Eleven students and one faculty member spent five weeks in Paris this summer for an introductory course on engineering thermodynamics, part of efforts by the Office of International Programs to expand study abroad opportunities at Colorado School of Mines.
“The idea of studying abroad for a full semester can be intimidating, particularly for students who have never traveled outside the U.S.,” said Mary Cook, director for education abroad at Mines. “This type of experience provides an opportunity to check out how it is to live in a new country and culture with the assurance they have not made a long-term commitment.”
Another hurdle is fitting study abroad into the fall or spring semester, according to Rachel Morrish, teaching associate professor of chemical and biological engineering, who taught the course. “There can be some apprehension going abroad to learn from an unknown faculty with unknown students. This allowed students to learn from a Mines faculty along with other Mines students and earn Mines credit.”
Cook said many students who study abroad short term gain the confidence to tackle a full semester or academic year in another country at a later point in their college experience.
Introduction to Engineering Thermodynamics was chosen because it’s required for several degrees—the class was a mix of chemical, mechanical and environmental engineering majors. The course is usually taken after students’ freshman or sophomore years, when summer internships are less common, making the timing ideal.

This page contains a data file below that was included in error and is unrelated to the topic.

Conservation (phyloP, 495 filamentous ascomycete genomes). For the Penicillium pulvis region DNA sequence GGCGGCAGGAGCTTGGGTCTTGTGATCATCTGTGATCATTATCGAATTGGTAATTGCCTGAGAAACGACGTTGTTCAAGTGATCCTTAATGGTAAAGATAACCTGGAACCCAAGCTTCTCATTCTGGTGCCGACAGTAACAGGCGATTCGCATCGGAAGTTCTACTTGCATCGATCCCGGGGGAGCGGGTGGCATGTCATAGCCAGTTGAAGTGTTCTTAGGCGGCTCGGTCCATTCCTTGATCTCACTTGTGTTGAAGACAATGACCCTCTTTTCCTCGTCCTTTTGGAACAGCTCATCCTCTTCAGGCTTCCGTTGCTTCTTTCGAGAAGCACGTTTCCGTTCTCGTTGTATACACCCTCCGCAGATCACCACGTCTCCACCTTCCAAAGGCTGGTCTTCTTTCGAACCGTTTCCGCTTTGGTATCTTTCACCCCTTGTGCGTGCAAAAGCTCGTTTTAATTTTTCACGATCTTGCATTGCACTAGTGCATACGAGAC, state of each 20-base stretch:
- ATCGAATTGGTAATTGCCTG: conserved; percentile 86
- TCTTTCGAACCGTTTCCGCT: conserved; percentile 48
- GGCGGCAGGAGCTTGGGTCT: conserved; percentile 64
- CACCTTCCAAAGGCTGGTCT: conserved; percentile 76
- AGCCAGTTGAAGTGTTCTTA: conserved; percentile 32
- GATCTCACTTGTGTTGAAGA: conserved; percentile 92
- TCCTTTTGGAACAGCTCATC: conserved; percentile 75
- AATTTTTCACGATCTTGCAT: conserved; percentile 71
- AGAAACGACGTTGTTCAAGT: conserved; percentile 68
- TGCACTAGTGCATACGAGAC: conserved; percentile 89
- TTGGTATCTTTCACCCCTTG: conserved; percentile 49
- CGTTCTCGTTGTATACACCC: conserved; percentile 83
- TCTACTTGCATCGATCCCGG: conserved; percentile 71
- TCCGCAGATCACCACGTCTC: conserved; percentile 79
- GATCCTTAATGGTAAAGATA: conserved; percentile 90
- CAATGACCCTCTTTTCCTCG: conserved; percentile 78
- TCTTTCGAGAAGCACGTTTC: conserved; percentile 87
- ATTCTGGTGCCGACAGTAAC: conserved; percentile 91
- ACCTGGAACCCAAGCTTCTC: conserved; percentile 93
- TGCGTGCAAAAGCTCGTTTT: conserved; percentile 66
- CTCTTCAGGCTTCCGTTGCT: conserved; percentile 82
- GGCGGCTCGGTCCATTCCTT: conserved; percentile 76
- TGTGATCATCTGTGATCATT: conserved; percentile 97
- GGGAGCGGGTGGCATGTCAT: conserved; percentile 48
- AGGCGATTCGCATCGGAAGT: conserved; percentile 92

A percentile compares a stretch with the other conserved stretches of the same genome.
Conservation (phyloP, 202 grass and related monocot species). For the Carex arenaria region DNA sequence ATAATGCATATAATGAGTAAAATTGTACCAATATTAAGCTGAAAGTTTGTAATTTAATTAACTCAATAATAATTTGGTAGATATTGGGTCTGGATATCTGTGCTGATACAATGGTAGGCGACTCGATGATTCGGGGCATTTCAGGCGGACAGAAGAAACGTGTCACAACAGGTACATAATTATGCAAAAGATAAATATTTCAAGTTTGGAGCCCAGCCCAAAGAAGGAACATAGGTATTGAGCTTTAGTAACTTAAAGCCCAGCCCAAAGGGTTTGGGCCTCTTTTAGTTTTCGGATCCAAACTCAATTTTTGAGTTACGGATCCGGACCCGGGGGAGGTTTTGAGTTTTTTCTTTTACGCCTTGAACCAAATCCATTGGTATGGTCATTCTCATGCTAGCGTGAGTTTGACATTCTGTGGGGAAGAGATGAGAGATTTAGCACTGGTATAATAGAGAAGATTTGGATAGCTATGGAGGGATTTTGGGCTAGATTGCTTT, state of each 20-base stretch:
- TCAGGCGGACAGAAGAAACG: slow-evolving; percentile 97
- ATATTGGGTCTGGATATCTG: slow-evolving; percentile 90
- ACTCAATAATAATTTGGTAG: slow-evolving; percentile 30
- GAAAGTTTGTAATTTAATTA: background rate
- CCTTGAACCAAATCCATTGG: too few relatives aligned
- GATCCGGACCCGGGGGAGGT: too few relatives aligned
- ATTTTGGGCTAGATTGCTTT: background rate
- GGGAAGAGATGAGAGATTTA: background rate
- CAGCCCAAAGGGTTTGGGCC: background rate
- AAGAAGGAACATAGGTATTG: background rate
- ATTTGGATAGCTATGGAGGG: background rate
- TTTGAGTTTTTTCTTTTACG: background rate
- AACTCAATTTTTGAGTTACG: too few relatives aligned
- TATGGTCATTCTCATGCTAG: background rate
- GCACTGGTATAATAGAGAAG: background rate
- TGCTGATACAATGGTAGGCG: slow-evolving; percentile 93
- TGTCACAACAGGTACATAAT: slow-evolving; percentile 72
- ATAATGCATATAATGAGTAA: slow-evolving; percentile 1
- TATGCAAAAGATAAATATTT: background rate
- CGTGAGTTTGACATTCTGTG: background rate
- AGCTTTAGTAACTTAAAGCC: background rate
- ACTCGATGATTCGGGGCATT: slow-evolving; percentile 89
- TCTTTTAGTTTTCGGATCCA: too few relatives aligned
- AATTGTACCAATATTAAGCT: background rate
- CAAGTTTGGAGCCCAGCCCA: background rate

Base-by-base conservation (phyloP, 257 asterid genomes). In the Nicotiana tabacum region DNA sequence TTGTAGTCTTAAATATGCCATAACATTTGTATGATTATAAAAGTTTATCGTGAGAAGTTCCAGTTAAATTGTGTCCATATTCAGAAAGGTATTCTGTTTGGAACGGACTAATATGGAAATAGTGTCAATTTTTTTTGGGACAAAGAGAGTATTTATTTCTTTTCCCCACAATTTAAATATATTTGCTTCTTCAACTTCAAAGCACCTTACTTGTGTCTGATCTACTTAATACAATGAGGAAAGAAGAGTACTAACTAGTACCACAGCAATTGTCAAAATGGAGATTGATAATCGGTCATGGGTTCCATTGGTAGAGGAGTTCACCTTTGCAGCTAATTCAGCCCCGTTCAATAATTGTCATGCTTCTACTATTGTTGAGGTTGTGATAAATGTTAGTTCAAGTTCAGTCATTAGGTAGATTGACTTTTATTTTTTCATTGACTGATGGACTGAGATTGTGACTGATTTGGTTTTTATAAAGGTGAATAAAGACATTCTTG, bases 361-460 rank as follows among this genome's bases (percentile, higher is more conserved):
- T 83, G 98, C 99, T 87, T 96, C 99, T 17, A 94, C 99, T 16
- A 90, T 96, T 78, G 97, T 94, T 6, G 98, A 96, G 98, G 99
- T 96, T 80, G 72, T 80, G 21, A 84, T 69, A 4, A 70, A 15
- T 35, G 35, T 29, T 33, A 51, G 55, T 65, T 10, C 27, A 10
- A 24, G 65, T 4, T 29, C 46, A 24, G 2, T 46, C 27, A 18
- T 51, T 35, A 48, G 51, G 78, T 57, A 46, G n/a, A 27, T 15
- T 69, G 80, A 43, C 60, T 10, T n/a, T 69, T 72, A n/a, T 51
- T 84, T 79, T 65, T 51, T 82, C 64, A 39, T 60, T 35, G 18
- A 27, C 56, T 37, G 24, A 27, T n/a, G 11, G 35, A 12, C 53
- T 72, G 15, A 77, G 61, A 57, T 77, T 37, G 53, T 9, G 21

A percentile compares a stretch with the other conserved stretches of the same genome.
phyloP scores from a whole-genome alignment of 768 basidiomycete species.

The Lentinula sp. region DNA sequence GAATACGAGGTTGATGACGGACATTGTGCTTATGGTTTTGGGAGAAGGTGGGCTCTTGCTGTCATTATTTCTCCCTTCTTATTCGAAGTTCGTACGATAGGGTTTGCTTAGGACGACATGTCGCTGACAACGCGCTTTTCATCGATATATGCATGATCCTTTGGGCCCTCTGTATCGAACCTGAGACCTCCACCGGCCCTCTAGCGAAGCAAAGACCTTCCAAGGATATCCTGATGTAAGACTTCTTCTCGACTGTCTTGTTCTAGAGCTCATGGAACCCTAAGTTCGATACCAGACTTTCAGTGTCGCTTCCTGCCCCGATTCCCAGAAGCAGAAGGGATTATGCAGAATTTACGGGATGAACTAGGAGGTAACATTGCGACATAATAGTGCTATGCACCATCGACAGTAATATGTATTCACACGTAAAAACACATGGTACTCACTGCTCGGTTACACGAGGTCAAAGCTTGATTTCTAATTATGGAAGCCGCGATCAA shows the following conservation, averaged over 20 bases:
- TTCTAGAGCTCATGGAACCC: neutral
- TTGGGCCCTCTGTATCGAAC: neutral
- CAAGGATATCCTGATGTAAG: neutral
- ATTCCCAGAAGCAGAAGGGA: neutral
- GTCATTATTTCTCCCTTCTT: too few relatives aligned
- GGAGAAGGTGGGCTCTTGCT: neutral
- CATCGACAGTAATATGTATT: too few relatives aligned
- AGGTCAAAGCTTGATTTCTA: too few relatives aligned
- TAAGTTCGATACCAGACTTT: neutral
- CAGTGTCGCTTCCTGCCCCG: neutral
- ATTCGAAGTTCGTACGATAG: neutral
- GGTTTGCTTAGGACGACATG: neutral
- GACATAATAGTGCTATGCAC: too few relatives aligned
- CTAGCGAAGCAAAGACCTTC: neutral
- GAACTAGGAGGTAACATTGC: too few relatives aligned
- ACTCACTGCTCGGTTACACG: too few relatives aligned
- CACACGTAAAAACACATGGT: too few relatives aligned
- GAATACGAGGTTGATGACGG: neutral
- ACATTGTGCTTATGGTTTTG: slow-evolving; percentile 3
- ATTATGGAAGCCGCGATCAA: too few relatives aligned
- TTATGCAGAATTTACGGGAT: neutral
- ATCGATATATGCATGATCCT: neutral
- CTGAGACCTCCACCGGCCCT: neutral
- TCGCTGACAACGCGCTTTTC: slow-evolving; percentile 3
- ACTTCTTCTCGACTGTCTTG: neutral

Any student who met the course prerequisites was welcome to enroll, and Mines established a reduced study abroad tuition rate to make the program more affordable.
The class included some special touches because of its location. “We incorporated the contributions of French scientists such as Sadi Carnot, Blaise Pascal and Antoine Lavoisier into the curriculum,” Morrish said. The class also toured the Musée des Arts et Métiers to see historical scientific instruments and visited the Pont de Normandie cable bridge in northern France.
“It was one of the greatest experiences of my life—I got to eat crepes every day and picnic in front of the Eiffel Tower,” said Madison Hettich, a chemical engineering major. “In all seriousness, though, it was a life-changing experience that gave me a newfound sense of direction in my educational and career goals. I believe that immersing yourself in another culture is one of the best ways to understand the global issues we discuss in class, and to be able to better address these issues when we graduate.”
“Part of what made it fun was that it was a small group of Mines students,” said Andrea Gonzalez, a mechanical engineering major. “We got pretty close and were able to explore the city and do some weekend traveling together.” The students attended class four days a week, and the condensed format meant they could finish homework and ask questions right after, leaving plenty of time to explore France and even visit other countries.
“Since Paris is a hub for trains, we were able to go somewhere new every weekend,” Gonzalez said. “And of course, the food was amazing.”
The Office of International Programs plans to hold the “Thermo in Paris” class again next summer and beyond. Electrical engineering and computer science courses will be held in Maynooth, Ireland, in the summer of 2020, and a joint program with Purdue in Kenya is a possibility, Cook said. “We are confident faculty-led summer study abroad programs will continue to grow and thrive.”